The Five Most Important Motorcycle Stories from 2018

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2018 is coming to a close now, so we of course are looking back at what happened over the past year in the motorcycle industry.

There was no shortage of weighty stories in 2018, so we picked just our Top 5 big themes from the year to share with you.

They range from business items, racing news, and new motorcycles (or the lack thereof). Without too much fanfare, let’s get into it, and see Asphalt & Rubber‘s most important stories from 2018.

Harley-Davidson’s New Clothes

On the one hand, it should come as a surprise that Harley-Davidson is our top storyline for 2018, as the American brand dominates the American motorcycle landscape, but on the other hand, it is quite the feat.

This is because Harley-Davidson’s business model has been stuck in the past, churning out roughly the same motorcycles over and over again to the baby boomer generation.

For as long as there has been an Asphalt & Rubber, we have been talking about how Harley-Davidson’s chickens would come home to roost, and in 2018 that finally seems to be the case.

I have talked before about how Harley-Davidson’s decline in ridership was going to be like walking off a cliff, and not like rolling down a hill, as the exodus of older (male) riders from the industry was likely to occur en masse, not in a trickle.

The tsunami of that wave is breaking right now, and Harley-Davidson’s sales show for it.

Each quarter of this year has resulted in a sales loss, with business in the US consistently dragging down the Bar & Shield brand’s sales. With the doom and gloom of each quarterly report, we began to wonder when Harley-Davidson would begin to take notice finally…and this year they finally did.

The first big move came from Harley-Davidson’s short-lived investment in Alta Motors, which was part of a larger strategy by Harley-Davidson to bring electric motorcycles, mopeds, and bicycles to market, which itself was part of a larger new business plan.

Harley-Davidson’s shift from being a heritage-focused marque to a motorcycle company that would offer a full lineup of models from different segments, drivetrains, and price points was the story of 2018.

I would even argue, it was the story of the past 10 years.

That Harley-Davidson would make such a radical change to its business (and show it to the public in such an early stage of development) shows the strong moves (and perhaps the panic) occurring in Milwaukee.

Harley-Davidson is finally gearing up to be a 21st century motorcycle manufacturer, company, and brand. It is a scary time for the iconic corporation, but also an exciting one.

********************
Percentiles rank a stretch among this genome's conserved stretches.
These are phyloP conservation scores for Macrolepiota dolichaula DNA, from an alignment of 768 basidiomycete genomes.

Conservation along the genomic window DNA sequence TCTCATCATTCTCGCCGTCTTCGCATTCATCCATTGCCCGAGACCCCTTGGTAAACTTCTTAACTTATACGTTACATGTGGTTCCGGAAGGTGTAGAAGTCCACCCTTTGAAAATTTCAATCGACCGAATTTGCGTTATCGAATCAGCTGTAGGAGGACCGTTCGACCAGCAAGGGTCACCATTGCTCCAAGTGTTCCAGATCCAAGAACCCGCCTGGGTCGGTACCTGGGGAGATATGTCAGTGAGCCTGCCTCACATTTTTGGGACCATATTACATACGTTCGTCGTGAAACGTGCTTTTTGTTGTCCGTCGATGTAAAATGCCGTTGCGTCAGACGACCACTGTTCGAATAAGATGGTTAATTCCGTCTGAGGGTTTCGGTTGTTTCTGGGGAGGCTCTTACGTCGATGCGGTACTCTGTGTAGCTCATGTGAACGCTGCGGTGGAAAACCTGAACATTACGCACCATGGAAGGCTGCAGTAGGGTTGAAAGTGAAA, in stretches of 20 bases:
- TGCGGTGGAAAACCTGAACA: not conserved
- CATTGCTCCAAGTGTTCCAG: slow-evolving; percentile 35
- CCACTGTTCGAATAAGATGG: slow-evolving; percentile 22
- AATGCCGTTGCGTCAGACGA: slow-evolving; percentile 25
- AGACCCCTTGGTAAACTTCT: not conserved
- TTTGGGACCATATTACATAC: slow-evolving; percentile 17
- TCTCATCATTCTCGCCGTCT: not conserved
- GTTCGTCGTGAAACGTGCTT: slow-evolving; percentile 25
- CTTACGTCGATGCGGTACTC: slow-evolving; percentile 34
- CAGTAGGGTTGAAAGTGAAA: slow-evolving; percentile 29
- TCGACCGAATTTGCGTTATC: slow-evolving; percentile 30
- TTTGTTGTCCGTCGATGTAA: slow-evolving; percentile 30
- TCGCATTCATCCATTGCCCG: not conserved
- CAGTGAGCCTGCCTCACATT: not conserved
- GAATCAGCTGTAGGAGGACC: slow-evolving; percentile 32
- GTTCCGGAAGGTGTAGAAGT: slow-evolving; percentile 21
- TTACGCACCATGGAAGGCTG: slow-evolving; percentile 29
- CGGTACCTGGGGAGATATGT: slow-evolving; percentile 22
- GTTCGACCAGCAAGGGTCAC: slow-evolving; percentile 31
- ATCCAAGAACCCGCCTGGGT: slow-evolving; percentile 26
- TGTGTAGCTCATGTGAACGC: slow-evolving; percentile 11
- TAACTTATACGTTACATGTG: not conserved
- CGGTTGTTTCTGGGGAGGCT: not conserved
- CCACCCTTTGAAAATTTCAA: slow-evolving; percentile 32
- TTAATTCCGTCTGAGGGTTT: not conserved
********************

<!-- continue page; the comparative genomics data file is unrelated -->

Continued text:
Already we have seen the first moves, and the first missteps by Harley-Davidson.  The Livewire is ready to debut next year, with the electric motorcycle taking center stage at Harley-Davidson’s 115th anniversary celebration.

Meanwhile, Harley-Davidson’s partnership with Alta Motors imploded just a few months into the relationship, leading to Harley-Davidson setting up its own business unit in Silicon Valley for EV development.

This of course, brings us to our next big storylines of the year.

The Demise of Alta and Motus

While question marks remain for the future of Harley-Davidson, the year has been even less kind to some other motorcycle brands. Both Alta Motors and Motus Motorcycles closed their doors this year, both for a lack of funding.

For Motus Motorcycles, the closure marks the end of a ten-year road, which saw meager sales from the company’s sport-touring machine. A truly unique motorcycle, the Motus MST was a tough ask of consumers at $30,000+ a pop.

The highlight of the MST was its 180hp, pushrod, V4 engine, which was an intriguing homage to American muscle car design, but failed to resonate with a crowded space of other highly capable motorcycles from established OEMs.

Motus was defined by its “Made in America” brand, its affable founders, and its approachable machine. An absolute pavement-shredder to ride, the MST was promising, though not perfect.

The reasons for Motus’ demise are perhaps not that far from Harley-Davidson’s push to change, as the market size of buyers who resonate with this kind of motorcycle are shrinking fast. 

The converse of that coin is surely Alta Motors, which sat on the bleeding edge of motorcycle and transportation technology. Starting life as electric supermoto, BRD switched its name to Alta and found religion in the dirt.

As such, the Alta Motors Redshift MXR and EXR were very promising dirt bikes, and the San Francisco company showed that when priced aggressively against premium petrol-powered machines, the market was willing to accept both the benefits and detriments of electric motorcycles.

The story of Alta Motors though isn’t that uncommon in Silicon Valley, where being able to navigate the waters of investment is perhaps more important than just having a raft in the first place.

A bad marriage with Harley-Davidson lead to a troubled investment opportunity with an unnamed investor (rumor pegs BRP as Alta’s failed acquirer), which then led to the company shutting its doors.

Under-capitalized for the haul, the story of Alta Motors is not a new one from the world of startup business, but it is a very public one for the motorcycle industry.

One has to wonder what the implications will be for the motorcycle industry without a brand like Alta challenging the status quo. Did Alta prove the market, or kill it? Maybe 2019 will have the answer for us.

The Next, Next Big Thing

Despite the loss of Alta and Motus, the motorcycle industry has not been without innovation. This past year has been the year for 3D printing technology to find its applications in the two-wheeled space.

BMW Motorrad has been leading this charge, thanks mostly to its automotive parent company. Recently, we saw progress from another four-wheeled company, as Bugatti showed off its process for making titanium brake calipers from an additive manufacturing process.

This year also showed us the world’s first 3D printed motorcycle, which while looking like a complete death trap, at least shows the sounding of some of the more core principles and benefits of additive manufacturing practices.